Sunk-Cost Effects Made Ancient Societies Vulnerable to Collapse
Janssen, Marco A
Kohler, Timothy A.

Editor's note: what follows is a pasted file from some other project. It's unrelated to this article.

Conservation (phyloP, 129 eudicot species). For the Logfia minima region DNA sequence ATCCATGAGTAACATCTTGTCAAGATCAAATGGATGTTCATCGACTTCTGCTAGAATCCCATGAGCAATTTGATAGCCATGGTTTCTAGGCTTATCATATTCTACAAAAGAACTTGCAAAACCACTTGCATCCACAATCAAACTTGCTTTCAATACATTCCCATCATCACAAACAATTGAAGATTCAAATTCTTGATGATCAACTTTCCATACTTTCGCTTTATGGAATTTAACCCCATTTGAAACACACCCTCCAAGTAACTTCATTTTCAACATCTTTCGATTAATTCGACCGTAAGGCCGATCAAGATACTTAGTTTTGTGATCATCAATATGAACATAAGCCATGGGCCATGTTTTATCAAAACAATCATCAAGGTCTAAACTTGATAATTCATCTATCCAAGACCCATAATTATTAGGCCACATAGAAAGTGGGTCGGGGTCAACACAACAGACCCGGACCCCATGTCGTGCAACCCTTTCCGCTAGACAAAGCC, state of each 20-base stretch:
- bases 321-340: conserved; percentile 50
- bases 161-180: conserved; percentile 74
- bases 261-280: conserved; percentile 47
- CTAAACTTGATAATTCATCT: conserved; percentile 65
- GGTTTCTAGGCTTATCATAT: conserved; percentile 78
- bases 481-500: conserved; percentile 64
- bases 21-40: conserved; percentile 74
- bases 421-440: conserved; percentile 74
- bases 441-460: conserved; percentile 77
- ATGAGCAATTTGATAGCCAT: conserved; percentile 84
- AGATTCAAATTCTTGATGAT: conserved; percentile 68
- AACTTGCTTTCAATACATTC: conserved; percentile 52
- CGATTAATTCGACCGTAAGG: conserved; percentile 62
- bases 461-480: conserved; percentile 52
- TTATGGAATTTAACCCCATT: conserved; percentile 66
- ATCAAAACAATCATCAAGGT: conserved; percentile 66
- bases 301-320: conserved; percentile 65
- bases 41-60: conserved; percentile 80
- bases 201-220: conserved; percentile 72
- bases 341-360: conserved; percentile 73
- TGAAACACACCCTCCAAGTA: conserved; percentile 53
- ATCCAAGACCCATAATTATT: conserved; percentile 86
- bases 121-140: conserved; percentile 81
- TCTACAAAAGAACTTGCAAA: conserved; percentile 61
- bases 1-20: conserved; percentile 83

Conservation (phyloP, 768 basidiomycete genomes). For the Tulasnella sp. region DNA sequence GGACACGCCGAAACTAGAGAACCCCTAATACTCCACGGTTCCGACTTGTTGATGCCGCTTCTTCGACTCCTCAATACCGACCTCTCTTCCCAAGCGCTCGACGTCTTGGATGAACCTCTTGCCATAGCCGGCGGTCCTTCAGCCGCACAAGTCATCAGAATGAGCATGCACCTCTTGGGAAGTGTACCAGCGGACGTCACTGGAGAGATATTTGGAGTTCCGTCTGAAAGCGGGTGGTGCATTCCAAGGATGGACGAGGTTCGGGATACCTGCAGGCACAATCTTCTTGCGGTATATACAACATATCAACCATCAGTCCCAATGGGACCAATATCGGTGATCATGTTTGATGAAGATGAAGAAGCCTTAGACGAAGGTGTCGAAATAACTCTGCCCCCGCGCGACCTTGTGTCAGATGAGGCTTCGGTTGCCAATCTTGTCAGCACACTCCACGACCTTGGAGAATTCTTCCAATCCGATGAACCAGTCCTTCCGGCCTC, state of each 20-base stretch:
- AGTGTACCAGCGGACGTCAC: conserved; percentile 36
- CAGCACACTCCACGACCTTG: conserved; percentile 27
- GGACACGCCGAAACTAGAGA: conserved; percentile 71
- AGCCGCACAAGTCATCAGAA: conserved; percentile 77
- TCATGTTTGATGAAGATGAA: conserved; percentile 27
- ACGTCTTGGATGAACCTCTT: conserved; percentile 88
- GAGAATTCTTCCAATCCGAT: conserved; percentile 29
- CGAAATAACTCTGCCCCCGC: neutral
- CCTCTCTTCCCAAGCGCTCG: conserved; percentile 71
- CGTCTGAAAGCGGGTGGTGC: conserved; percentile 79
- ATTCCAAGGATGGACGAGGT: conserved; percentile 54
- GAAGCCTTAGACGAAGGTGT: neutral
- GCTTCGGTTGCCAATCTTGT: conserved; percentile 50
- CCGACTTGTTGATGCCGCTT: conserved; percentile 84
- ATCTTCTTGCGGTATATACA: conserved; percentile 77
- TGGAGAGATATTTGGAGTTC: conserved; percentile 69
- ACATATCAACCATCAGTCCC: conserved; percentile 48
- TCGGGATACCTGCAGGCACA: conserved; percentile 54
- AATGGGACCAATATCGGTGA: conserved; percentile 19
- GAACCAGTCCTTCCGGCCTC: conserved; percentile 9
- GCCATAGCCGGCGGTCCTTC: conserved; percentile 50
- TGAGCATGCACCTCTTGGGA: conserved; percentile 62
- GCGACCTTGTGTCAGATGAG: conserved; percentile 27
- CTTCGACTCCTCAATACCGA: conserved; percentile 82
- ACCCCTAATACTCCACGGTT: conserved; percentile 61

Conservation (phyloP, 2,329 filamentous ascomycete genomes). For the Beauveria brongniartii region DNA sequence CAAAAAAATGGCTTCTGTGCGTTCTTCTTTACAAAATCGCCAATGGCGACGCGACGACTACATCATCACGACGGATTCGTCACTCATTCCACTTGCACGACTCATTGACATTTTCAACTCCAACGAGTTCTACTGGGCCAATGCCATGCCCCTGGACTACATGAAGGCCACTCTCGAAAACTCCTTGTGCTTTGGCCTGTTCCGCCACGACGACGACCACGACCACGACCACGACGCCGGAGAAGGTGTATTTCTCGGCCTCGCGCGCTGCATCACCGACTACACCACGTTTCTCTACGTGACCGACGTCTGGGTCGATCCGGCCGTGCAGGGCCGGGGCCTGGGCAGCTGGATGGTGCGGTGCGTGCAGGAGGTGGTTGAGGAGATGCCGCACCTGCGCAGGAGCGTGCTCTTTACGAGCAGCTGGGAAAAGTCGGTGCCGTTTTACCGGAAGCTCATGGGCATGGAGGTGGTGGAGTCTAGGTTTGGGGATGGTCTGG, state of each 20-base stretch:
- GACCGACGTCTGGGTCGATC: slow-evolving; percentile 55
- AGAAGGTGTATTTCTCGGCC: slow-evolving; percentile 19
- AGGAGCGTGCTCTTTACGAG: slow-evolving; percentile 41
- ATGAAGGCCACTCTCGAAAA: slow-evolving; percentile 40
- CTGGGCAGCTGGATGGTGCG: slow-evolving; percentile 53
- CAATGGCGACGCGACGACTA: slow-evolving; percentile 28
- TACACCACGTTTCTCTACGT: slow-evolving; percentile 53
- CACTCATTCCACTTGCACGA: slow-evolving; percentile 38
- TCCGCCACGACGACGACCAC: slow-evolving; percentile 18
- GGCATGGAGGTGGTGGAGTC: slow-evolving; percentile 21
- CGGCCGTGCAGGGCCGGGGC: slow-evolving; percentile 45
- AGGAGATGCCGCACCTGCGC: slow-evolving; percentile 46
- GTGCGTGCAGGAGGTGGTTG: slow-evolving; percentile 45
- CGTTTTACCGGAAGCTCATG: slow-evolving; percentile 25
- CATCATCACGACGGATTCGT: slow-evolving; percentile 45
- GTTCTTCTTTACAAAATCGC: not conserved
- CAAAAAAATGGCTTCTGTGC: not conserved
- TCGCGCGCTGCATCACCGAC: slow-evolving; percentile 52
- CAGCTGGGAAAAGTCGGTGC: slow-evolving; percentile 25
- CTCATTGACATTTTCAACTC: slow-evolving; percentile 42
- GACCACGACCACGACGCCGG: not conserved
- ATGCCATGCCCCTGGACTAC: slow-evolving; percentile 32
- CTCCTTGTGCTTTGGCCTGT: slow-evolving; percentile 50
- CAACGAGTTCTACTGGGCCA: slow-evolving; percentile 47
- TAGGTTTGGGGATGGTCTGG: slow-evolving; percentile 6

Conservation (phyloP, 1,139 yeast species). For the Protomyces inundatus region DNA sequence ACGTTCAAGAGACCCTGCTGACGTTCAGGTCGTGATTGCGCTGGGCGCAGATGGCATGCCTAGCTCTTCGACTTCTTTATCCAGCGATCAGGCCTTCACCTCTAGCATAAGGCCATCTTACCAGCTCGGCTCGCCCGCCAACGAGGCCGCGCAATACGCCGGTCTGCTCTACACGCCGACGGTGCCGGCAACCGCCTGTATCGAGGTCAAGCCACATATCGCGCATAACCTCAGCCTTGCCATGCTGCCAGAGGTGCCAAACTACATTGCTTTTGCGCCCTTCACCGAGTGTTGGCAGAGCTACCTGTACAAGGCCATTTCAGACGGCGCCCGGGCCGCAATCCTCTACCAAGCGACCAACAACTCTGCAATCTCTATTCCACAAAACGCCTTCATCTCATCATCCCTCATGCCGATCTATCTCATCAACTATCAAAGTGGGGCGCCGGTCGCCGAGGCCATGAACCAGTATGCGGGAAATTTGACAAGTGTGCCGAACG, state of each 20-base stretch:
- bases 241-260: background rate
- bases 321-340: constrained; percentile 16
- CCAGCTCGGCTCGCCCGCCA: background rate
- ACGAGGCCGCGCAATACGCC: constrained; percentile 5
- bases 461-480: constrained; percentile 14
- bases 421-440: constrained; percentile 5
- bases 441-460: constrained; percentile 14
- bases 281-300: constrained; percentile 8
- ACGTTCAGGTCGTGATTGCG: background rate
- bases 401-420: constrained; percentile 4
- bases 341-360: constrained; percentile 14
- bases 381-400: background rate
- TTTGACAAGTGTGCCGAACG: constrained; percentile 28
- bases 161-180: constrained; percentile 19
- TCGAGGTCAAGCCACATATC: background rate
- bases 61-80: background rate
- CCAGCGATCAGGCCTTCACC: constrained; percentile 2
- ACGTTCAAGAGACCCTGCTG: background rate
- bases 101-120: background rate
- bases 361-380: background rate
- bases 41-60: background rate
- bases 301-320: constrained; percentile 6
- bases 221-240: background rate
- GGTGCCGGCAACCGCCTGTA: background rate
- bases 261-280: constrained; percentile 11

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In this report we seek to unite these two explanations in a model that suggests why and under what conditions societies faced with resource degradation might “fail to adapt.” We are not peddling a new universal theory for societal collapse; we do hope to insert into the anthropological conversation on collapse a mechanism—little noticed to date—making some societies more vulnerable to collapse under certain conditions. Our model, which we illustrate with a simple mathematical characterization, is based on a well‐documented systematic deviation from rational decision making known as the “sunk‐cost effect” (Arkes and Ayton 1999). Rational‐choice theory tells us that one’s choice between options should be influenced not by prior investment but only by the expected future costs and benefits of those options. Of course, prior investment may affect the knowledge and experience of the decision maker, but such effects can be included in the rational‐choice theory explanation of decision making. Numerous studies (Arkes and Blumer 1985, Arkes and Ayton 1999, Teger 1980) nevertheless demonstrate that humans do consider prior investment in deciding what course of action to take.